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To Check Or Not To Check?

To Check Or Not To Check?

Invented in 1906, a gas check is simply a copper cup that attaches to the base of a lead alloy bullet to protect it against hot powder gases. It allows much higher velocities than standard bullets, and also works to prevent leading. In 1935 the Smith & Wesson .357 Magnum arrived and sixgunners found they had the same problem faced by a rifle shooters when trying to push lead alloy bullets at higher speeds.  Some time in the 1930s, a fellow by the name of Cramer was offering bullet molds cut for gas checks, however it remained for Ray Thompson to bring them to a high art.

Thompson was a member of the .44 Associates, a group which also numbered amongst its members one Elmer Keith. All of the Associates shared recipes for the .44 Special in the early 1940s. Elmer Keith was adamant in his belief gas checks had no place on sixgun bullets. All of his bullets were designed as plain-based bullets with three equal diameter driving bands and a large grease groove. Ray Thompson kept the same basic SWC profile of the Keith bullet, however he made three distinct changes. The base was cut for the adding of a gas check, the grease groove is much smaller, and finally Thompson believed the front driving band on the bullet should be smaller in diameter than the rest of the bullet to enable the bullet to be line up properly in the barrel. For example his .44 bullets, normally size to .431″ have .427″ front driving bands.

In the early 1950s, Lyman began offering their molds cut for Ray Thompson’s four gas checked bullets, and they are still available today. The #358156 designed for the .357 Magnum is my favorite .357 bullet and I have found it to be the best bullet available for full power loads in .357 Magnum sixguns, and its gas checked feature is absolutely mandatory when using cast bullets in .357 leverguns. Thompson’s bullets predate the .44 Magnum, however his two bullets for the .44 Special work equally well in the .44 Magnum and are mandatory for full house loads in leverguns. His .44 bullets are the 215-gr. #429215 and the 255-gr. #431244. His fourth bullet was designed for the .45 Auto Rim in the Smith & Wesson 1950 Target, however it also works exceptionally well in the .45 Colt. When loaded over 21.5 grains of #2400 in .45 Colt brass it gives over 1,400 fps and is for use only in the Ruger Blackhawk. Lyman catalogs this bullet as #452490.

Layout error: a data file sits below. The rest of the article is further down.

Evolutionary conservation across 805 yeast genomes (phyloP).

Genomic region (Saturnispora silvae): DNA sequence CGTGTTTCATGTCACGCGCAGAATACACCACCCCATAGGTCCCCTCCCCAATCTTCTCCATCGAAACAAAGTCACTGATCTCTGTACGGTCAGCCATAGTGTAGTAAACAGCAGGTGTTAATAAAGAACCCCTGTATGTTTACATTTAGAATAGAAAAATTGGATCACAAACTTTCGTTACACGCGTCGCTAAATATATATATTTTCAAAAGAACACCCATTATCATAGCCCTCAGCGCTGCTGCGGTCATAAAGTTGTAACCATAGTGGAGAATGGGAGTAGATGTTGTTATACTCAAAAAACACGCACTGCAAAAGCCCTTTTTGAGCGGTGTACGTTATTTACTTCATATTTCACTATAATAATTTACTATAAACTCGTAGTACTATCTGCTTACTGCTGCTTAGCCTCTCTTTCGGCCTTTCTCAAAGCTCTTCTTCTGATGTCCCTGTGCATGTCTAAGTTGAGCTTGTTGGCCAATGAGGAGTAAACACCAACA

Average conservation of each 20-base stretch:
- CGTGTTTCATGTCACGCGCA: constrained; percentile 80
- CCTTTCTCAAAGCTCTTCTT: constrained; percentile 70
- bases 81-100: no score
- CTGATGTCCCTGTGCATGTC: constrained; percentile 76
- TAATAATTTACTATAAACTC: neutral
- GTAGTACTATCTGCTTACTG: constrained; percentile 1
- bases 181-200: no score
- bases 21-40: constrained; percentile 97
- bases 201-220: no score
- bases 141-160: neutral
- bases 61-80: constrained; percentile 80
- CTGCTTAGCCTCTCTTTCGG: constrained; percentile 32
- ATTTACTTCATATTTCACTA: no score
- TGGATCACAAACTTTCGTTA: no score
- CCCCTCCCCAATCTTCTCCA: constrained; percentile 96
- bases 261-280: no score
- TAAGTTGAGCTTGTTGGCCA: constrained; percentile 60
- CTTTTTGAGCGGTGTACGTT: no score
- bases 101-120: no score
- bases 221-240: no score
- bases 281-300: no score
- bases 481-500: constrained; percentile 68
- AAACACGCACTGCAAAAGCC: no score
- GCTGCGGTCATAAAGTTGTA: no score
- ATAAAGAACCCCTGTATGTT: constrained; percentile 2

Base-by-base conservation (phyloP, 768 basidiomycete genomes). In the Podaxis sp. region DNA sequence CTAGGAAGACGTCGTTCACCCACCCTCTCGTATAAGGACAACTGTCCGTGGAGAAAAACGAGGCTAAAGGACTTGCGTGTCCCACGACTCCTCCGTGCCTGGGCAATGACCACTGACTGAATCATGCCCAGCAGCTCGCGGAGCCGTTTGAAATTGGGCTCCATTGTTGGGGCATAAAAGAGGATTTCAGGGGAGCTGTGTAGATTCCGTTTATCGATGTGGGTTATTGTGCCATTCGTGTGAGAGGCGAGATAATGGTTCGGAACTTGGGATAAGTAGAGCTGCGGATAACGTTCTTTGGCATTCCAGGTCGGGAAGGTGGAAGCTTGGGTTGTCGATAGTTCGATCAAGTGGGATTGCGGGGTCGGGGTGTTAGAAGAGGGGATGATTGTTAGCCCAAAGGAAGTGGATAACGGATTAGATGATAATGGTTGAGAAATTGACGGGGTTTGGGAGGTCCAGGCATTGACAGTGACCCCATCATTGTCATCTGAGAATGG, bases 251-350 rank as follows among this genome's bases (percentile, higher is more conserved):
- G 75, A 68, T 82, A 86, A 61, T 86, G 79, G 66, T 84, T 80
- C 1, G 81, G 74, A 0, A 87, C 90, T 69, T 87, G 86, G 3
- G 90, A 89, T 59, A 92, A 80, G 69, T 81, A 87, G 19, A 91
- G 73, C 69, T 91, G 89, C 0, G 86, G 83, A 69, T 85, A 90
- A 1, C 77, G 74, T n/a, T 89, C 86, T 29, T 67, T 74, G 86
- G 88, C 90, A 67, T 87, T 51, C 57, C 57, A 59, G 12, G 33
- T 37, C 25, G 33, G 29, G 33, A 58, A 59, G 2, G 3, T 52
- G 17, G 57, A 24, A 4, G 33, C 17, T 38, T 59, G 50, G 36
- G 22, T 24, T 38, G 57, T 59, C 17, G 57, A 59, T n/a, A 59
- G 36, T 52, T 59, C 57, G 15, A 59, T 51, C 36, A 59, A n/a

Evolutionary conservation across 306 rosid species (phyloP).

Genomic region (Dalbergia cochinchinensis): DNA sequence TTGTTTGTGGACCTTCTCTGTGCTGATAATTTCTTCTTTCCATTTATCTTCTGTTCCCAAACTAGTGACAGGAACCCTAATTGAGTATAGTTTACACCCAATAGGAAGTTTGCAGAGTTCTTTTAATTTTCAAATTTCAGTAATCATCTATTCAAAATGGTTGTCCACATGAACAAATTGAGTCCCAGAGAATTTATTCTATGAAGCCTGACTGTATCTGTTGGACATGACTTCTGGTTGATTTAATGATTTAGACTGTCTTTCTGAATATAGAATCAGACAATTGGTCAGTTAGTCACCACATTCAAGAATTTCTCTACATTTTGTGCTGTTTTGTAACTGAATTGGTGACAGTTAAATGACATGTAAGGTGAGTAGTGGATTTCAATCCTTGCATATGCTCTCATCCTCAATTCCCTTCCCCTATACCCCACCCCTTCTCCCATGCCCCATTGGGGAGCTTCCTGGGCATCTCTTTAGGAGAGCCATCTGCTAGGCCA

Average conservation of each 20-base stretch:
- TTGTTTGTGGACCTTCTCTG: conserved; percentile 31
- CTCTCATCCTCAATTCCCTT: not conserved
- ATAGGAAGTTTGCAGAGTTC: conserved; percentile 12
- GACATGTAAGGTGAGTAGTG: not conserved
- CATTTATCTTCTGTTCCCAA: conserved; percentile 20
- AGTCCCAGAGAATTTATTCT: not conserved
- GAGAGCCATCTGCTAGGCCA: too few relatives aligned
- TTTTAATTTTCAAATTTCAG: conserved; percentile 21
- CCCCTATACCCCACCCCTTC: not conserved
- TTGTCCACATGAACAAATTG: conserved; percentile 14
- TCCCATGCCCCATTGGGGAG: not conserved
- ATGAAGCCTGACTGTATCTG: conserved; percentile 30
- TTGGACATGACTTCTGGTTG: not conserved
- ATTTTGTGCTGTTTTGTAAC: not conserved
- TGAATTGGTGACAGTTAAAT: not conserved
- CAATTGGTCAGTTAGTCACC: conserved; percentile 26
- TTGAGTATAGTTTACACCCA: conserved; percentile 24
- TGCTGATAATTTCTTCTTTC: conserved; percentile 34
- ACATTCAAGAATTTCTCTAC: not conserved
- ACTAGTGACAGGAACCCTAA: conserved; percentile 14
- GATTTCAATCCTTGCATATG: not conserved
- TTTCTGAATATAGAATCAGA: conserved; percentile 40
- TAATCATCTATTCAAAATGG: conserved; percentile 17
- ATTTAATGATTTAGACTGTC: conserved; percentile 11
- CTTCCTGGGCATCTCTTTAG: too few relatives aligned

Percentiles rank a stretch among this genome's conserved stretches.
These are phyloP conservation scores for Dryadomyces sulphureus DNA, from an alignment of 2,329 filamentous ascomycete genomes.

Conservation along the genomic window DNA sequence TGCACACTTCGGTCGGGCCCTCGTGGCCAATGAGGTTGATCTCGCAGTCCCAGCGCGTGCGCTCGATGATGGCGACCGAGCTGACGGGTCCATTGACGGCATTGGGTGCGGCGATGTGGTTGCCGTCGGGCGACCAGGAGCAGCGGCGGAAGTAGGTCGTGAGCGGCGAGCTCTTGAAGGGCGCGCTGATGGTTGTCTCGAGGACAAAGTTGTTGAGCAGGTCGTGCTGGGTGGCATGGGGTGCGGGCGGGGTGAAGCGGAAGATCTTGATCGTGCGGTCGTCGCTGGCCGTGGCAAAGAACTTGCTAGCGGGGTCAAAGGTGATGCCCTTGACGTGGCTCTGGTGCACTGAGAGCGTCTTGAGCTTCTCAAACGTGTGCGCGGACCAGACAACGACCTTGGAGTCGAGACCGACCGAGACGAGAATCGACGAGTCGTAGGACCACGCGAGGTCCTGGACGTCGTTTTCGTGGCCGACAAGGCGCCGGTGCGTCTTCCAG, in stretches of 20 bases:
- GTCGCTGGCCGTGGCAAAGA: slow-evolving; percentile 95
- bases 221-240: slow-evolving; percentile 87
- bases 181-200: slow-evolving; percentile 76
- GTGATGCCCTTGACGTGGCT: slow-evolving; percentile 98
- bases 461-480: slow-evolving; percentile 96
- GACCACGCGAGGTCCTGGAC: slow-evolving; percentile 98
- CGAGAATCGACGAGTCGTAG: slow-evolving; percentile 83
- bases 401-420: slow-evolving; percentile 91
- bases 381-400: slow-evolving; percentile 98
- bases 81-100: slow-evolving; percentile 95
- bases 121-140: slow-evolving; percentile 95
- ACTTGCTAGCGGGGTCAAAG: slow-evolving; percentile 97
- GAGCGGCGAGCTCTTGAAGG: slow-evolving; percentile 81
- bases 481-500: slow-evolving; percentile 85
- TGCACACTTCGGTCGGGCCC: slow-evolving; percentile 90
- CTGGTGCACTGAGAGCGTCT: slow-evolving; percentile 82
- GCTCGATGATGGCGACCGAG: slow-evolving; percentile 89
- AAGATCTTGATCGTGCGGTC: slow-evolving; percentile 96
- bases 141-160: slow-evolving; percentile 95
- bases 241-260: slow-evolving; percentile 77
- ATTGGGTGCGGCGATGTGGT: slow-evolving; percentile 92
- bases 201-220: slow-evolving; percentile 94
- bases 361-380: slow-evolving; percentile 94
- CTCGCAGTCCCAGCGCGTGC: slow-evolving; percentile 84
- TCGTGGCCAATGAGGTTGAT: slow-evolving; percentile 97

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  1. To John Taffin,

    John, Your articles are great, been a fan of your writings for many years. On the article “To Check or not to Check”, I was a bit puzzled by you advice of annealing the gas check and then installing them and later doing the sizing lubricating operation. I have used gas checks for 45 years. Started with the ones from Lyman and later went to the “crimp-on” by Hornady. I have use bullet sizers/lubricators by Lyman, RCBS and Star (which pushes the bullet through). I have always placed the gas check on the bullet or in the die and then completed gas check installation, sizing and lubrication in one step. This has worked so very well I am wondering why you feel the need for a separte step to install the gas check. I have never had any problem and always achieved excellent results in performance and accuracy with my .357, 44 Mag and 45 Colt loads.

    Just wanted to share this with you. Do keep writing. Love your articles and your style. Was getting the magazine from friends. Got tired of waiting on them to finish and subscribed for my own issues.

    Take care and be well. Have a great day!

    Mike Parnell

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